Dude, you inspire me
January 23, 2015
Just before Christmas I attended an ACI artist’s talk at Massey College. At the end of it, I turned to the woman sitting next to me and said, “Wasn’t that good?” She agreed and we shared our favourite ah ha moments in the life and career of Paul Kane.
Kane was born 150 years before Neil Young, Bob Dylan and the rise of sixties counter culture, but there was something about the experimental and itinerant life of this buckskin-wearing bon vivant that felt modern. And relevant to today.
Holding back his personality behind a frozen pose — the limitations of Victorian photography insisted upon that — I sense a guy with the same energy as some of the artist bartenders, lumbersexuals and guitar pickers I work with. Blame the bedhead, the buckskin and the sleepy “Cho, dude” vibe in his expression. Here’s a guy who clearly smells of unwashed hair, suede and wind. Beyond the lens, his studio is the experimental mess of a serial entrepreneur, I’m sure of it.
Kane was not the kind of man you’d expect to see walking in downtown Toronto in the 1850s and ’60s. He lived at Isabella and Church, future hub of individuality and misfit pride. If you knew Toronto then, it was not the cool Guardian and New York Times-stamped city it is now. Artistically, it was mute and inward-looking. English writer Wyndam Lewis dubbed it “a sanctimonious ice box.” (h/t Robert Fulford). Vast and distant colonies were like that at the height of Britain’s power. They didn’t assert themselves and they didn’t feel entitled to their own adventures. Originality was feared and frowned upon. You can confirm that with Australia. The books by the late Robert Hughes reveal many cultural parallels between our two nations.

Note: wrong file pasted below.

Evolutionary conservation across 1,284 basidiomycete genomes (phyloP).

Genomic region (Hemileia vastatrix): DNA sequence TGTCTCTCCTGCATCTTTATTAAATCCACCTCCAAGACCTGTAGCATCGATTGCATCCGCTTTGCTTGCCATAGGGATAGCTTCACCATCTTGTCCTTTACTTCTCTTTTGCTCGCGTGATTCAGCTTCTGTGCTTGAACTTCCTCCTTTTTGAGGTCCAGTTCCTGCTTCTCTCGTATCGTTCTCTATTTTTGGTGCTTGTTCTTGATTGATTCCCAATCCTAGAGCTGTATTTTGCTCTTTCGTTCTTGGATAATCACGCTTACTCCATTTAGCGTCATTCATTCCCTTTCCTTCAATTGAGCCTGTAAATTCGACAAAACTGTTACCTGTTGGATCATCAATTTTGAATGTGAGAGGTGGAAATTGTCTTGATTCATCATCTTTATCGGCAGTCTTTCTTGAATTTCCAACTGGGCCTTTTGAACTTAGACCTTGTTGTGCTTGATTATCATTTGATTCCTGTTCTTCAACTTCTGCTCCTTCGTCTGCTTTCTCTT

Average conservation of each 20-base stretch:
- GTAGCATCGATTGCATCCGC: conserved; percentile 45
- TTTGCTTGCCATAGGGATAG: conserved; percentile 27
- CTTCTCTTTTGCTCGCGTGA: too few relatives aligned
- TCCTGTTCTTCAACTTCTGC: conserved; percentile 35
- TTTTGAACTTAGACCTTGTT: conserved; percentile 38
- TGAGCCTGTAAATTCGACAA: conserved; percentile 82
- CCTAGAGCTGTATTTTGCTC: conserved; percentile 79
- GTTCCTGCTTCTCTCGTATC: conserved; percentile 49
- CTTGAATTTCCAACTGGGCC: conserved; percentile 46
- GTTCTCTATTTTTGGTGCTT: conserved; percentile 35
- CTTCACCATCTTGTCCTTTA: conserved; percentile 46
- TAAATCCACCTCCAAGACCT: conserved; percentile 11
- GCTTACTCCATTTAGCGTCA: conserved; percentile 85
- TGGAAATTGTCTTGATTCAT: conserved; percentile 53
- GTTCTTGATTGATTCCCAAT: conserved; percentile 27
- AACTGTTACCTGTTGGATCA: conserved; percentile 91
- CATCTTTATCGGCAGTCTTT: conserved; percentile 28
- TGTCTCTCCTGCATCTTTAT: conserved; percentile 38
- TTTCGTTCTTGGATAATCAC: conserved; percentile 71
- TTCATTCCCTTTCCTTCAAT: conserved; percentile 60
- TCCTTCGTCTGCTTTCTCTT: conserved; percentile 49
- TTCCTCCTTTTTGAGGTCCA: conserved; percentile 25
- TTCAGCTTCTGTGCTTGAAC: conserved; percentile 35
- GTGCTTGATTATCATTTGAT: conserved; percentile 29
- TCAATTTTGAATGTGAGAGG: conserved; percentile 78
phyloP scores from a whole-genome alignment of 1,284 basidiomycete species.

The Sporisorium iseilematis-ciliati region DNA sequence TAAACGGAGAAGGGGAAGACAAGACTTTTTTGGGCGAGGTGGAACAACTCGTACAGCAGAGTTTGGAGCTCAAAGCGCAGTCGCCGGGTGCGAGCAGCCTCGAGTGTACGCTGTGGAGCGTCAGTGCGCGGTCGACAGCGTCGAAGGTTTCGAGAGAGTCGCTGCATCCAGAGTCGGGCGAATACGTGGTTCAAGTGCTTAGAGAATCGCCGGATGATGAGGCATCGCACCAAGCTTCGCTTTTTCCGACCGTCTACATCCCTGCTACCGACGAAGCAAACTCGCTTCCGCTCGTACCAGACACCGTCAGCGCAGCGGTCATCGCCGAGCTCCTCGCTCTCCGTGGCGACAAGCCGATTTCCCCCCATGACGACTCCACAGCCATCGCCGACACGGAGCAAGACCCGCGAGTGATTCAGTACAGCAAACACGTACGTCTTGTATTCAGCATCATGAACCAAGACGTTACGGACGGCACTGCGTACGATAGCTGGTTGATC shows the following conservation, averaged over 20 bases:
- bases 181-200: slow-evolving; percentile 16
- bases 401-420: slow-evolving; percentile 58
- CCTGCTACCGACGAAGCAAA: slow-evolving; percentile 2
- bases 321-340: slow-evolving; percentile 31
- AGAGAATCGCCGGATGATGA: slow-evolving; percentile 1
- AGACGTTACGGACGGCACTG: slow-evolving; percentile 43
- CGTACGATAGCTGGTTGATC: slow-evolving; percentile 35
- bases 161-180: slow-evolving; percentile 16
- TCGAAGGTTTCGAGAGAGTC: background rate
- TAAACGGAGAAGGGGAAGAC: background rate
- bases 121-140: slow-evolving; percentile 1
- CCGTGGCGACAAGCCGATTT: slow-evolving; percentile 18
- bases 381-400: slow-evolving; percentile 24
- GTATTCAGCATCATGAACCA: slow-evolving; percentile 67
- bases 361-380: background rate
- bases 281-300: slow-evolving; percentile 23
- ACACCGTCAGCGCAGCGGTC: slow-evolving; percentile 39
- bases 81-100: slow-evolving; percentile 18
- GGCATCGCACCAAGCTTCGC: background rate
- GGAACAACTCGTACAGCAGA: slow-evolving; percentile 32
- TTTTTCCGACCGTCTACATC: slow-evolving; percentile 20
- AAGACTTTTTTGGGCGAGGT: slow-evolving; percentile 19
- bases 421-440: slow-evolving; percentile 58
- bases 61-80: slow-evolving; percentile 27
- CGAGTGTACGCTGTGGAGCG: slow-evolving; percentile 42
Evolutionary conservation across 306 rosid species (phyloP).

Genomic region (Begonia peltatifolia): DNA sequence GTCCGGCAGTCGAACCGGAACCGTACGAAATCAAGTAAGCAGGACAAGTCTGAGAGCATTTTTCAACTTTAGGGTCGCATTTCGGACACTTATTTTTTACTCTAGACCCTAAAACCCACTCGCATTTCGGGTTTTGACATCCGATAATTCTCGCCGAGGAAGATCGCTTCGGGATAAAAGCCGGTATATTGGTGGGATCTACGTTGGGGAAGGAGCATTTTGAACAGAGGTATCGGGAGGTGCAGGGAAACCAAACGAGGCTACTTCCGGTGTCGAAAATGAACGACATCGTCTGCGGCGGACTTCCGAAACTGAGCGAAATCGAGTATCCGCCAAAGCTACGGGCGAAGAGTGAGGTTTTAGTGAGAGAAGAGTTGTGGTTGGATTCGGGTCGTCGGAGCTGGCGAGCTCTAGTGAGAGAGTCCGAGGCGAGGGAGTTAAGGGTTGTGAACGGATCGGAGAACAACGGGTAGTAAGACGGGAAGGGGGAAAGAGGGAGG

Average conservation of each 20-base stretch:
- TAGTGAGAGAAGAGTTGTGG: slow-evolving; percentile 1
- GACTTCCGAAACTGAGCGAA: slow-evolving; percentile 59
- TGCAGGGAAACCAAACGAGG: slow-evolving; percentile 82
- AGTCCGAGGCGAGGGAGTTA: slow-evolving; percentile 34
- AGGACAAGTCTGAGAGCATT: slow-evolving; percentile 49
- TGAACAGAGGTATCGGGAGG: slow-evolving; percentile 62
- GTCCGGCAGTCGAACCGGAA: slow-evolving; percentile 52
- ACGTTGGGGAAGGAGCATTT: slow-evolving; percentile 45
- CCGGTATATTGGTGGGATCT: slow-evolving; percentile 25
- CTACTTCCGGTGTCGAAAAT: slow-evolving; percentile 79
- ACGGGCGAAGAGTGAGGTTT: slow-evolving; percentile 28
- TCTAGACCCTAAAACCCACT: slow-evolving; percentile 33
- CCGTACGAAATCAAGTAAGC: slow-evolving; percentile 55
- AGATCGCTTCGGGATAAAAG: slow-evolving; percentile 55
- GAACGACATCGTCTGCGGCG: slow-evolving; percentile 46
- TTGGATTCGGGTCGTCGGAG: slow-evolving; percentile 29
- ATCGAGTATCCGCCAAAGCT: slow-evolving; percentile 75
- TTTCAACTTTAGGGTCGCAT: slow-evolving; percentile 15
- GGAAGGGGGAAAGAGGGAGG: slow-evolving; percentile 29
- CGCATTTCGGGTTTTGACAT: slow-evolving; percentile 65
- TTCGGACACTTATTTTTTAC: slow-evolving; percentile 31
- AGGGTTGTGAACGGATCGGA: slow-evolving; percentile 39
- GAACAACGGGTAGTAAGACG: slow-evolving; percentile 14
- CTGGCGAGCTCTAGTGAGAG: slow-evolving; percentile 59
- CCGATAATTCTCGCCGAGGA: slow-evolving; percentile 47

Kane either forgot or ignored all that. He looks like a man who burned and inhaled all manner of plant life to maintain his chosen take on life. Historians describe him as “one of the first ‘tourists’ — as opposed to explorer, trapper or surveyor — to travel the northern fur-trade route from the Great Lakes to the Pacific Ocean.” His goal: to record his perceptions of North America’s Aboriginal communities. No one sent him. He sent himself. He saw a need to understand the people who populated a significant swath of this land before the rest of us arrived by boat. Kane funded his adventures painting society portraits every time he was back in Toronto.
Kane’s highly unorthodox goals and determination to do as he saw fit resonated with me and my seat mate on that snowy night last month. I think it’s why our conversation went the way it did. On discovering we were both bon vivants crossing this new digital frontier (I write, she edits), she told me, “We have more security than most people.”
“How so?” I asked.
“Because we know every project we take on has an expiration date. We’re not psychologically crushed when opportunities dry up or people stop needing us.”
“We just tap into our contacts and find something else,” she said, almost with glee.
That was just what I needed to hear as I search for my next opportunity. Along the way, I hope I smell like big sky, prairie wild flowers and lots of glee.